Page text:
Over 3.1 billion digital currency transactions were conducted across more than 20 different blockchain-based platforms during the past decade, according to a firm that monitors the Ethereum transaction mempool.
The research, carried out by San Francisco-headquartered Blocknative, a company that provides real-time updates on blockchain transactions, reveals that 24 major crypto networks have handled a combined $4.6 trillion in digital asset transactions from 2009 to 2019. Significantly, 96% of these transfers took place between 2017 to 2019.
The public blockchain or distributed ledger technology (DLT) networks examined included: Bitcoin (BTC), Ethereum (ETH), Ripple (XRP), Litecoin (LTC), EOS, Tron (TRX), Stellar (XLM), Tether (USDT), Ethereum Classic (ETC), Bitcoin Cash (BCH), Monero (XMR), Bitcoin SV (BSV), Binance Coin (BNB), Dogecoin (DOGE), Zcash (ZEC), Verge (XVG), Tezos (XTZ), Decred (DCR), Dash (DASH), Neo (NEO), Waves (WAVES), DigiByte (DGB), Bitcoin Gold (BTG) and GAS.
These particular DLT networks were selected because they have the largest transfer transaction counts, according to crypto data analytics site CoinMetrics.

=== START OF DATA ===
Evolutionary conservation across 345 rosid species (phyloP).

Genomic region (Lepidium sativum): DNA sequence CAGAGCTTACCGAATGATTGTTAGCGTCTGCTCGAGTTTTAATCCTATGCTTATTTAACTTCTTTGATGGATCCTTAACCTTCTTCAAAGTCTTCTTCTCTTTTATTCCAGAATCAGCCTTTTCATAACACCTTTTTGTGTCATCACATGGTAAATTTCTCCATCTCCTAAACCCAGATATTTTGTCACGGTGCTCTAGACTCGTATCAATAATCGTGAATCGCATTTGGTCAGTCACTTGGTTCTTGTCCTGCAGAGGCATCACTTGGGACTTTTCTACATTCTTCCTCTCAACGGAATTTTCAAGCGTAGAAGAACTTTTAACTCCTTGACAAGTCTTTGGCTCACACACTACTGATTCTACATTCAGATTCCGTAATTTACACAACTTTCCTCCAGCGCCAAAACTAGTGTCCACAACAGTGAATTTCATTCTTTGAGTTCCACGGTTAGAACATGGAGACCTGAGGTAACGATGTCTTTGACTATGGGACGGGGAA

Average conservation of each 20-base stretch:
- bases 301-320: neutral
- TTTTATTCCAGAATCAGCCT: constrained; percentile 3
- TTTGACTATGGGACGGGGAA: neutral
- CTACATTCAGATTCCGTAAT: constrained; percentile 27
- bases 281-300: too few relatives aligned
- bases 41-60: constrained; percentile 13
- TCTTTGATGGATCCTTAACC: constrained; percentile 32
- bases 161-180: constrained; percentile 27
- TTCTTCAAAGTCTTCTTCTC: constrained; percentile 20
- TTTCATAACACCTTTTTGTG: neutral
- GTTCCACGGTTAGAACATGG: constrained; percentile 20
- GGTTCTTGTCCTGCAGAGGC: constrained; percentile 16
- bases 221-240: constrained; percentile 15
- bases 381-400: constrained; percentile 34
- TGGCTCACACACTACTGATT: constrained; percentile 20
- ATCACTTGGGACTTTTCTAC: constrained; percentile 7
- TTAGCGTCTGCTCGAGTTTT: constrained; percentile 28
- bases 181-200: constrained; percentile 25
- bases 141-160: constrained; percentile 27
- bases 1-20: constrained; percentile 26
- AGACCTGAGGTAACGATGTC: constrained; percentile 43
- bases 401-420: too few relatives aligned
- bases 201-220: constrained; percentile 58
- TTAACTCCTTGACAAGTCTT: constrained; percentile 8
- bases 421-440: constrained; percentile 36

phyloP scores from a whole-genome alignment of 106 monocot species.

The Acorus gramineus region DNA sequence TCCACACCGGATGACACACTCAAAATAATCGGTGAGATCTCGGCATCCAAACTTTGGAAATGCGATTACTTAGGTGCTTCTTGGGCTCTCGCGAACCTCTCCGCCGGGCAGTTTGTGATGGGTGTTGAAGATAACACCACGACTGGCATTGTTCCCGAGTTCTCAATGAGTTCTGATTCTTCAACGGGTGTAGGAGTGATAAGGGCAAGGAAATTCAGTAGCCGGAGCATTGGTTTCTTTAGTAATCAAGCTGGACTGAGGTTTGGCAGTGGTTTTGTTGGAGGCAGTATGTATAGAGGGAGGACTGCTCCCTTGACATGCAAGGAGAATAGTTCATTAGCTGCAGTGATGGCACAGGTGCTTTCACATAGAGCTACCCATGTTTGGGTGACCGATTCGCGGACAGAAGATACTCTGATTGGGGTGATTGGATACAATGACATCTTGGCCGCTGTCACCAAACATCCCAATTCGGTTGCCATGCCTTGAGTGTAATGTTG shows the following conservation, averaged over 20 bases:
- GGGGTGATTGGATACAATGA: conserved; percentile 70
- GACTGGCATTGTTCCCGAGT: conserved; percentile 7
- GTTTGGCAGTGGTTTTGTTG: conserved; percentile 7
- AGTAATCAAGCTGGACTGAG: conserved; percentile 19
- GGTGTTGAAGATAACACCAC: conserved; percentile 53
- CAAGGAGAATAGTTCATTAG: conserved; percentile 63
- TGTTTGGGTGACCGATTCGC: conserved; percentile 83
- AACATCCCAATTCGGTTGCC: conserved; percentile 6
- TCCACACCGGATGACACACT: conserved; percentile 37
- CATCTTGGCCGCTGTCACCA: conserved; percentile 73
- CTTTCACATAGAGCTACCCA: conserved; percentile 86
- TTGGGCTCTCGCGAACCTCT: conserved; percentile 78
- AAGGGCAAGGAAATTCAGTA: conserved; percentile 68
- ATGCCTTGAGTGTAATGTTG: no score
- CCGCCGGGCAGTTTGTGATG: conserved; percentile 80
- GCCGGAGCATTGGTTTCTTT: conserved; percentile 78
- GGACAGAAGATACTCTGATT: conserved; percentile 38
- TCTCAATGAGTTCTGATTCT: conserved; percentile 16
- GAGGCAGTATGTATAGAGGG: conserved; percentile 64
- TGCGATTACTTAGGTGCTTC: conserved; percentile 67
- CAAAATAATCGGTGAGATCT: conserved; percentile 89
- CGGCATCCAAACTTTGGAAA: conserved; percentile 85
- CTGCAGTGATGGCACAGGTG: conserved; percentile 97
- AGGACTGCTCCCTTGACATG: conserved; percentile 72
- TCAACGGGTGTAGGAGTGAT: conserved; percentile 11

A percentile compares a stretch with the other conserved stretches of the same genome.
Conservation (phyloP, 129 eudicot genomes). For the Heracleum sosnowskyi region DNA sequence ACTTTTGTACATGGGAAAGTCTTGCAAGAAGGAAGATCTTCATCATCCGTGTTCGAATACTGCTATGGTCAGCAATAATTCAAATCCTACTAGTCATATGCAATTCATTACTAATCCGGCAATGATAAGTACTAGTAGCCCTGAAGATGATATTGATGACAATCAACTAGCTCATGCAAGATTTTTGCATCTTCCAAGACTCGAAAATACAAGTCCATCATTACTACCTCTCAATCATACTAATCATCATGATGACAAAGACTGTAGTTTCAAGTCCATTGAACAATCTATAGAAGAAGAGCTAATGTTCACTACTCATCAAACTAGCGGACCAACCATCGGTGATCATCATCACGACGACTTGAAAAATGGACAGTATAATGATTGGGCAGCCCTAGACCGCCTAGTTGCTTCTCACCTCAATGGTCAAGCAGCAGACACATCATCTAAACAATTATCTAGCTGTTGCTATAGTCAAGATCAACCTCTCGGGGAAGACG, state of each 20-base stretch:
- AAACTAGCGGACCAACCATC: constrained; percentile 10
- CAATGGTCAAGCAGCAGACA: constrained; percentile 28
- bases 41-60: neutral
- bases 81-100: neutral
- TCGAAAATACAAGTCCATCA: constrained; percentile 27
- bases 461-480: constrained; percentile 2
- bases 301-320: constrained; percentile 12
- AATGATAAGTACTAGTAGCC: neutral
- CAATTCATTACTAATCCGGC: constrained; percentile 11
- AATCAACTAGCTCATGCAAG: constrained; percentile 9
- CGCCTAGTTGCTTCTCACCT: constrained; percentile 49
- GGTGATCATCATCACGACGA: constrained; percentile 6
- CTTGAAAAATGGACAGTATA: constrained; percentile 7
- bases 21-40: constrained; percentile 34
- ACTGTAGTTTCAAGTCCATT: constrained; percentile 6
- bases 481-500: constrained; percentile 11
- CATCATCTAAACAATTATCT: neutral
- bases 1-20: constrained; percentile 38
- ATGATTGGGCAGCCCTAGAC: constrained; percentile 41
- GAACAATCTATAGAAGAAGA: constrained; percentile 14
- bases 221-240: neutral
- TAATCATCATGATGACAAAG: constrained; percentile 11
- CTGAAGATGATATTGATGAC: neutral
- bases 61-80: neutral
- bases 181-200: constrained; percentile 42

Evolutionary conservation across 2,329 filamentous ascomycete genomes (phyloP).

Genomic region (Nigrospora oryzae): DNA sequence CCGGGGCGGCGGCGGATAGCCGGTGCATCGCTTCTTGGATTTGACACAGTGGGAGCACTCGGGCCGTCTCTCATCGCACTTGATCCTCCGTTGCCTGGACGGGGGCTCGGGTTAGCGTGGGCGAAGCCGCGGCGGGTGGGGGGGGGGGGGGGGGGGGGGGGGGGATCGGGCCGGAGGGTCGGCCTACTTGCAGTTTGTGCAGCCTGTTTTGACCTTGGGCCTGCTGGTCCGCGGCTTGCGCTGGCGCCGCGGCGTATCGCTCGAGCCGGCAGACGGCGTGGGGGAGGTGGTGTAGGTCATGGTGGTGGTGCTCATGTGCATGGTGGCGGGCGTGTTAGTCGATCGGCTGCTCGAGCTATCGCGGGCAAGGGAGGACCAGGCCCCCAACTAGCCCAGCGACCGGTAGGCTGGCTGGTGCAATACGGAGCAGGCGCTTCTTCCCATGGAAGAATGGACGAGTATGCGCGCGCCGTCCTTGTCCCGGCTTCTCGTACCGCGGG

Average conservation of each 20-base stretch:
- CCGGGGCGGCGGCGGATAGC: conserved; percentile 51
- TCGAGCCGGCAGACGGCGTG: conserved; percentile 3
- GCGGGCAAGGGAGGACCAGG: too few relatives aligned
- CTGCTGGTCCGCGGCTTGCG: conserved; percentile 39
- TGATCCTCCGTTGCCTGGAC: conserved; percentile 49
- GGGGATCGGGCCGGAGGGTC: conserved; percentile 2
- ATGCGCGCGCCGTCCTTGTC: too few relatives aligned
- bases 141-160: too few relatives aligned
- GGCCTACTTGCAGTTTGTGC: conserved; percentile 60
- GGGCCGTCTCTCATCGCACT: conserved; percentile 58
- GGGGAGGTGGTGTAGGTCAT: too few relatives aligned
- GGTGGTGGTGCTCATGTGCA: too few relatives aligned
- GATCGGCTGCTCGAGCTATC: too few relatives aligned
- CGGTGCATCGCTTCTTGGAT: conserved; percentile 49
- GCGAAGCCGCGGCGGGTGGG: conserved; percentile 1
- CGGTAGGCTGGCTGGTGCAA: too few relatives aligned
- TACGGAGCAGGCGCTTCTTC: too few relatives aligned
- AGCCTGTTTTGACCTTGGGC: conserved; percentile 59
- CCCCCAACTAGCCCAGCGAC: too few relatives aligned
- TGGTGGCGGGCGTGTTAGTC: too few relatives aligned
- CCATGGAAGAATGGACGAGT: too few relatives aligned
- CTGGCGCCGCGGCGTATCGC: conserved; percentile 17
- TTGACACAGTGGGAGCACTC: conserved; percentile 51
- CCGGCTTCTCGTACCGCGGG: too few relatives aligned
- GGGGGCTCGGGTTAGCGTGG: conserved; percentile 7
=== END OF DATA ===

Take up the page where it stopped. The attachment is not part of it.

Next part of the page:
Available data shows that there were 259.2 million Bitcoin transactions settled last year and 242.8 million transactions that took place on the Ethereum network during the same time period. There were a combined 1.1 billion transactions across all 24 networks (mentioned above) last year, the company revealed.
The team says that Bitcoin and Ethereum will most likely exceed the 1 billion transactions per year milestone by 2023. They’ve also predicted that the group of DLT-enabled networks may handle almost 20 billion transactions within the next five years.
Matt Cutler, CEO at Blocknative, noted:
“I recommend taking this forecast with a big grain of salt, as our future probably will not follow any linear growth projection.”
These figures are still quite small when compared to those achieved by traditional finance platforms. Visa, for instance, recorded $8.8 trillion in transaction volume during the past year.
“If we compare it to traditional payment rails, for instance, that there’s a huge amount of upside in terms of things that we could do right. I think it begs the question of where do future transactions come from? So there’s all this work happening to increase throughput, but where is that going to come from?”